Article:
Yesterday, I drove my son Jacob to Pre-K at 9:55 a.m., and on our way we drove through the neighborhood streets surrounding our local high school.
As we got closer on the narrow city streets, we were dodging high school walkers (this was normal); we were avoiding student car parkers (this was normal); we were wondering if some kids were ditching class as they walked away from the building (this was normal).
As we got closer, we noticed masses of students and teachers huddled around the outside of the building (this wasn’t normal).
We saw students encircling parts of the building and holding hands (this wasn’t normal).
We saw them holding up pictures commemorating dead students (this wasn’t normal).
I realized it was 10 a.m., and students across America were walking out to protest gun violence in America’s schools.
This has become normal.
It had been a crazy morning: me trying to respond to work emails and prepare for preaching Lenten service at church. Josh, my 2-year-old, pulling Pop Tarts out of the cupboard and opening them himself, his newest trick to cover the house in crumbs.
Jacob, my 5-year-old, incensed that we didn’t have any condiments to bring for the food drive today.
Everything felt like it was speeding ahead too fast; a familiar feeling in the life of a mom of little ones in 2018 America: never enough time, never enough cuddles, never enough enough.
As we drove past the high school, I slowed down next to those kids holding hands around their school. Time seemed to stop. I felt the tears welling up.
My own high school experience. The Columbine school shooting when I was 14 years old: an aberration, an uncertainty — only to become routine for high schoolers of today, who just one month ago witnessed Parkland, Fla., become the latest in the ghoulish list of murdered promise.
“Mom, what are those high schoolers doing?” Jake asked me.
I sniffed. Be strong. Don’t rattle him.
“They’re holding hands to remember people who were killed in school shootings.”
I sensed Jake’s brain whirring. He’s one of those kids where his thoughts are sometimes too mature for his emotional ability to process them. He doesn’t miss a beat, but that’s not always a good thing.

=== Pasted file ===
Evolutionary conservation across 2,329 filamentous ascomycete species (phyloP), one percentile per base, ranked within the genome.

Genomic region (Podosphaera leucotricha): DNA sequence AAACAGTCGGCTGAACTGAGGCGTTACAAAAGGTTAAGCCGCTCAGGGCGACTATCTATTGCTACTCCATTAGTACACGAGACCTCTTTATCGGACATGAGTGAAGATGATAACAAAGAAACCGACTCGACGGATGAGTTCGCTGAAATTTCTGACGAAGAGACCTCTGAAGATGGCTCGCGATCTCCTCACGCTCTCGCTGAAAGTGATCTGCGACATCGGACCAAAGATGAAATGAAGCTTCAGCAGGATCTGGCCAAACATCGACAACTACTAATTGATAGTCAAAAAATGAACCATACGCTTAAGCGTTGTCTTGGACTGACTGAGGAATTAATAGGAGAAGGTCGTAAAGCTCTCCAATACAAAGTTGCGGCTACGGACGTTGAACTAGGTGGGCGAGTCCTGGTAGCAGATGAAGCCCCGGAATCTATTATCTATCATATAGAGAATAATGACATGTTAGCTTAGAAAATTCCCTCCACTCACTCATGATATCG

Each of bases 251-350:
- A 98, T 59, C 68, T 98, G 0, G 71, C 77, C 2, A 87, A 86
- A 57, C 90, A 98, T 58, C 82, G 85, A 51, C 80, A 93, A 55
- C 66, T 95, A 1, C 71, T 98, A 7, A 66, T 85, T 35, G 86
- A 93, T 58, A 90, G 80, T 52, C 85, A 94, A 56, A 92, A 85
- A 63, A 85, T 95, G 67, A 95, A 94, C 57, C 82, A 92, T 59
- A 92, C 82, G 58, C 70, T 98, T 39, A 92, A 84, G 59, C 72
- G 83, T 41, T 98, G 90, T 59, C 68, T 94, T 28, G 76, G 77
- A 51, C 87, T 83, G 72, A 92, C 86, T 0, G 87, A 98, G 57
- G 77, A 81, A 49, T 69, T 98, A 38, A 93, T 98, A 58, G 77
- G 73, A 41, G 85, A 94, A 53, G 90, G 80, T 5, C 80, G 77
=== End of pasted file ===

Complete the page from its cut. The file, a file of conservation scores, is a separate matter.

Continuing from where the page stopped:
He’s only 5, after all.
I bit back the tears again as I saw a young girl’s face on a poster. Too young to die.
“Mom am I gonna die?” Jake asked.
“Mom why do kids do that? Why do they shoot other kids?”
“Mom they’re just DUMB kids. Why do they bring guns to school? Why?”
“They’re gonna hurt people.”
“Is someone gonna bring a gun to my school?”
“Am I gonna die?”
And perhaps the most heartbreaking …
“I don’t want to go to high school.”
This from a kid who has never been able to wait to grow up. Who hung out with middle schoolers at church in California. Who watches Mr. Ed with his grandpa. Who started listening to chapter books for bedtime stories at age 5.
He started to raise his voice into a slight wail, biting back tears of his own.
“I don’t want to go to high school.”
I reassured him that it hadn’t happened here, in Minneapolis.
Not yet at least.
Though it could happen today, or any day, at his elementary school or at the high school or even at my church.
Despite my assurances, he knew it deep down.
It could happen to him.
And this, the most crushing of all cries of kids in America in 2018: He was afraid to grow up here.
Tonight at church we’re studying John 10, where Jesus reassures his disciples before his death that he is the Good Shepherd, and the Good Shepherd cares for his sheep.
Even, Jesus says – he will lay down his life for his sheep.
I wonder, how many children will continue to lay down their lives for the cowardly adult sheep of America?
And where is our Good Shepherd?
This article was adapted from Angela’s new blog.